Tennessee’s Republican governor, Bill Lee, is under fire from conservatives and gun rights advocates for introducing a red flag law that is nearly identical to those of most blue states — but he is calling it an “order of protection” instead of a red flag rule.
Mr. Lee released the text of the proposal on Wednesday evening accompanied by a six-minute explainer video posted to Twitter. “Tennesseeans are asking us to set aside politics and personal pride, and they are depending on us to do the right thing,” he said. “We all agree that dangerous, unstable individuals who intend to harm themselves or others should not have access to weapons.”
The proposed new red flag law would allow the government to take citizens’ legally owned firearms for a variety of reasons, including drug or alcohol abuse, diagnosis of a “mental, behavioral, or emotional” disorder, or threatening to kill themselves or others.
Should gun owners be found to have any of these impairments, the state would be allowed to suspend their gun licenses and take their firearms for up to 180 days. The proposal would also allow county officials to issue a “temporary mental health order of protection” that would force a gun owner to seek treatment for mental health issues or substance abuse.
The proposed red flag comes after the recent shooting at the Covenant School in Nashville. Mr. Lee has faced calls from both sides of the aisle to institute some form of more restrictive gun laws in the wake of the shooting. Yet with conservative Republicans holding a supermajority in both houses of the Tennessee legislature, it is unclear whether Mr. Lee can get his bill through the legislature.
In all, 19 states and the District of Columbia have some variation of a red flag law, or “protection order,” though some are more lenient than others. Connecticut instituted the first red flag law in 1999, and an update last year now allows the state’s teachers and medical professionals to seek court orders to take weapons from people. Colorado, Florida, Vermont, and Massachusetts all instituted similar laws after the 2018 shooting at Parkland, Florida.
Maine has its own “yellow flag law” that can only be implemented when gun owners explicitly threaten to harm themselves or others. Oklahoma is the only state that adopted an “anti-red flag law” that bars all counties and local governments from instituting red flag laws.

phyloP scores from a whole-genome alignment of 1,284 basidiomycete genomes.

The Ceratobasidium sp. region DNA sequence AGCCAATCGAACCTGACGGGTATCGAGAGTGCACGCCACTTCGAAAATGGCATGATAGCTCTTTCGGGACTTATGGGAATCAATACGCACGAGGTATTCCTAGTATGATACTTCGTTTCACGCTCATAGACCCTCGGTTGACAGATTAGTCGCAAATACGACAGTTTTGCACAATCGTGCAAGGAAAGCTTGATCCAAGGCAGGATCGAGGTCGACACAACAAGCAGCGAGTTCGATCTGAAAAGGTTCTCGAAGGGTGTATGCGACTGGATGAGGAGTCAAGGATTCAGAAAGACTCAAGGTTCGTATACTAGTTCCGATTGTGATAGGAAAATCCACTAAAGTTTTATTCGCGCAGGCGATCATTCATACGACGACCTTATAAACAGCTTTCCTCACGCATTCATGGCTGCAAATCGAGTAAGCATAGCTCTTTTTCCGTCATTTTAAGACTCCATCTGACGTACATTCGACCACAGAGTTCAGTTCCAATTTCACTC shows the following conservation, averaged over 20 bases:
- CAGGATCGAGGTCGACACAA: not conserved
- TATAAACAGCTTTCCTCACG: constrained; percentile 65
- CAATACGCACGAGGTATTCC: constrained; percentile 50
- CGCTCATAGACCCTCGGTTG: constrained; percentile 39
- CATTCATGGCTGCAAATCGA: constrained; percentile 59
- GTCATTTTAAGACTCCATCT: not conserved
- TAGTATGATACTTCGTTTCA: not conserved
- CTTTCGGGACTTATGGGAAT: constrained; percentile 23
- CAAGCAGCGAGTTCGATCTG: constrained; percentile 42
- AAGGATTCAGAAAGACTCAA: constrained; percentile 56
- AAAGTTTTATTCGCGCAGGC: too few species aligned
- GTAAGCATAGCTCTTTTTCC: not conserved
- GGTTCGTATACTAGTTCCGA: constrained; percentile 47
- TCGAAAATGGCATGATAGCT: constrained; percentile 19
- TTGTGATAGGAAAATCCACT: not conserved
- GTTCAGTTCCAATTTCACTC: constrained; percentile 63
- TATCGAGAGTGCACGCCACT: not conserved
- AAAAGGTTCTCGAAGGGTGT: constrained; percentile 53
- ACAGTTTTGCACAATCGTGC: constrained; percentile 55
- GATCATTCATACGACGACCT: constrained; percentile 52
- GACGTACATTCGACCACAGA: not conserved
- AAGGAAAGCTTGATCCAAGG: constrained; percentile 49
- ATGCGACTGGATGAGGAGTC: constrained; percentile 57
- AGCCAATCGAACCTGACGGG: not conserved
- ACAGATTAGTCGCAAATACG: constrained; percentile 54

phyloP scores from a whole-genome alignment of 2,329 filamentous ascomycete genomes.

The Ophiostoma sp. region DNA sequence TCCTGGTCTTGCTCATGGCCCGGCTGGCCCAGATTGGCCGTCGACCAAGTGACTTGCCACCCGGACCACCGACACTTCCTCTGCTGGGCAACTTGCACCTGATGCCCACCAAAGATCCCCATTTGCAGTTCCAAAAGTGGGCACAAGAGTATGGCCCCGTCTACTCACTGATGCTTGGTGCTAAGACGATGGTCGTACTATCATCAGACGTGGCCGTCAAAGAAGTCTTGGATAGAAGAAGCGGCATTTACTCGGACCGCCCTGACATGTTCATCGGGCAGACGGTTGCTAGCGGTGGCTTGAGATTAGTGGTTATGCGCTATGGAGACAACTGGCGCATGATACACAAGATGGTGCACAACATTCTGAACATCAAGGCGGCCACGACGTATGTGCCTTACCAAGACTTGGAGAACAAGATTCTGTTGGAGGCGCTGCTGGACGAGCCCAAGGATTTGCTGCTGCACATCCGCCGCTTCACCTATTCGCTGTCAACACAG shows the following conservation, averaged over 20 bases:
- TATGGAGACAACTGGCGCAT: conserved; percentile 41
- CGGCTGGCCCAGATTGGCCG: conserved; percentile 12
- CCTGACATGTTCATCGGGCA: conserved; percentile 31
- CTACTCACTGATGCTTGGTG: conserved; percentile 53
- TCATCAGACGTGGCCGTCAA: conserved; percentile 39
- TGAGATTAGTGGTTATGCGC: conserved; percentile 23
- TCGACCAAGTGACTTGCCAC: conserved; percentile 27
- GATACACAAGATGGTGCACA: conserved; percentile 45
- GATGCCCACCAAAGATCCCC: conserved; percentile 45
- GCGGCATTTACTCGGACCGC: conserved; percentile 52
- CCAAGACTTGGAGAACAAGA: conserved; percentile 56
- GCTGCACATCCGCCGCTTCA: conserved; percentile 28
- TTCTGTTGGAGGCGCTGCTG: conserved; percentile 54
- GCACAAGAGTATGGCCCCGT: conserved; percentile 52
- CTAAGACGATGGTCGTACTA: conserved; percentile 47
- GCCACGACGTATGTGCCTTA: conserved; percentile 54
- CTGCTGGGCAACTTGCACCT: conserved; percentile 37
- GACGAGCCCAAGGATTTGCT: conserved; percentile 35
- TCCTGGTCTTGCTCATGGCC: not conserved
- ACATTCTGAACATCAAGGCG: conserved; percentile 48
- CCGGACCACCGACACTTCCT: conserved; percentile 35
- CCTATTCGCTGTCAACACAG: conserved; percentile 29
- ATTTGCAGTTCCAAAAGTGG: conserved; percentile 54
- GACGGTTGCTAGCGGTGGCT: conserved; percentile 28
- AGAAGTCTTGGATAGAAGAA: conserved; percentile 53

The speaker of the Tennessee house of representatives, Cameron Sexton, has not yet committed to supporting the bill. “As we have said from the beginning, we are working with his administration and the Senate to find the best path forward to protect Tennessee children,” Mr. Sexton’s office said in a statement to News Channel 5. “These conversations will continue as we await more direction from the administration on which bill is sufficient to accomplish his goal.”
The Tennessee house Republican caucus — without calling Mr. Lee out by name or mentioning this new proposal — said in a statement that any red flag law “is a non-starter.”
After the shooting, Mr. Lee embraced a Republican-sponsored school safety bill that allocated more money for school safety officers and building improvements. He also signed an executive order that encourages greater communication between law enforcement and mental health professionals to ensure all background checks in Tennessee are comprehensive.
The new red flag law he just introduced goes much further than gun rights groups would like, though. In a press release, the National Rifle Association called Mr. Lee’s proposal a “gun confiscation order.”
“The Governor’s proposal would empower the government to seize a person’s firearms without proving a person is dangerous by obtaining a criminal conviction or committing the person to a mental institution,” the NRA said.
Mr. Lee argues that this red flag law proposal “requires due process, high burdens of proof, supports law enforcement, punishes false reporting, enhances mental health support, and preserves the Second Amendment for law-abiding citizens.”
The so-called Tennessee Three — Representatives Justin Jones, Justin Pearson, and Gloria Johnson — have been calling for red flag laws since the shooting, and were expelled over their disruption on the house floor when they demanded such measures.
Mr. Pearson wrote on Twitter that Republicans are ignoring their constituents: “After thousands of people have come to our Capitol advocating for red flag laws, which would help reduce the prevalence of gun violence.” Ms. Johnston said that “lobbyists” will likely stop this proposal from advancing, adding that her Republican colleagues “are just going to ignore the TN families pleading with them.”
Other Democrats in Tennessee are still not satisfied with Mr. Lee’s proposal, which goes much further than most national Republicans want. The Tennessee house Democratic caucus leader, John Ray Clemmons, told News Channel 5 that the bill is “watered down” and insufficient to address gun violence.
“It reads as if he is more concerned about getting all 75 Republicans’ votes on a bill than effectively protecting children and Tennessee families from gun violence,” Mr. Clemmons said. “Tennesseans deserve leadership and courage on this issue from their elected leaders. Unfortunately, neither are coming from the other side of the aisle, and they should be held accountable for that.”